Greece’s stock market plunged 11 percent on Tuesday and bond yields spiked after the country’s government surprised investors by announcing a snap presidential vote.
The election was originally scheduled for the new year, but will now take place next week. The news, announced late Monday, caused the Athens Stock Exchange to fall 11 percent by midday on Tuesday, and the yield on Greek 10-year government debt to rise 29 basis points to 7.63 percent.
Greece’s banks were among the worst hit, with the National Bank of Greece trading down around 15 percent, Piraeus bank down 17 percent and Attica bank down 26 percent.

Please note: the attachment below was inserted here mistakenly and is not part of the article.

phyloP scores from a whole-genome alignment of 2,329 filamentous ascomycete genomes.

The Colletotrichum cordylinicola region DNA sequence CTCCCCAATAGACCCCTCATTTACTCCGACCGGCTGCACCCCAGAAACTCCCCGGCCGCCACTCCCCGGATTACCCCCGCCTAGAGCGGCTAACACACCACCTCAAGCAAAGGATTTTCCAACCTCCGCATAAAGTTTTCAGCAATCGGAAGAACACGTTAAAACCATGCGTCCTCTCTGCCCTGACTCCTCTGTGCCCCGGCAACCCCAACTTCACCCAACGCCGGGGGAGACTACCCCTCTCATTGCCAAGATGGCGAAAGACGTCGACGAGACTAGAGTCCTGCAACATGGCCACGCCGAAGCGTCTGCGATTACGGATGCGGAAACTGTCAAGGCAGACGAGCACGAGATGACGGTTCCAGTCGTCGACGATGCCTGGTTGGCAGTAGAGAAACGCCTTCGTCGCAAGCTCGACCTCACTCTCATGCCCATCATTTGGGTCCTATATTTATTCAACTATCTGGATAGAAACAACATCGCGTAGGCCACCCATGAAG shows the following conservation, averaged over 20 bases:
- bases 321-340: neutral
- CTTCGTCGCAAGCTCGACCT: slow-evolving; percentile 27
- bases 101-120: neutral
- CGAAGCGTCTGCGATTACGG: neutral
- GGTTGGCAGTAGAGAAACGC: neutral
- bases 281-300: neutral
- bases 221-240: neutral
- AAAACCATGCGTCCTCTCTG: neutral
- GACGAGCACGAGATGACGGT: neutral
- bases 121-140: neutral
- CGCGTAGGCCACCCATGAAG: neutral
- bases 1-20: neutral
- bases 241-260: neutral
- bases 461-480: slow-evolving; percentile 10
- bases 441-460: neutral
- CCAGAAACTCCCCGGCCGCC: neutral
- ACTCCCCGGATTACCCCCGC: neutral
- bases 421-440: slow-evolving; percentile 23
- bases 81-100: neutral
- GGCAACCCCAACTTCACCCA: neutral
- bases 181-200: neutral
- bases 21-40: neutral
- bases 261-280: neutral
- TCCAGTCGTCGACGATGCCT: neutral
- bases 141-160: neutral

On Monday, euro zone finance ministers signaled that they were in favor of granting Greece a two-month extension to its bailout program, which Athens will ask for on Tuesday.
Prime Minister Antonis Samaras brought forward the election to select a new president after failing to win backing from Brussels over his 2015 budget. The first of three rounds of voting will be held on December 17.
A failure by Samaras to get his candidate elected for president – who has yet to be announced – could trigger early elections, Reuters reported Tuesday.
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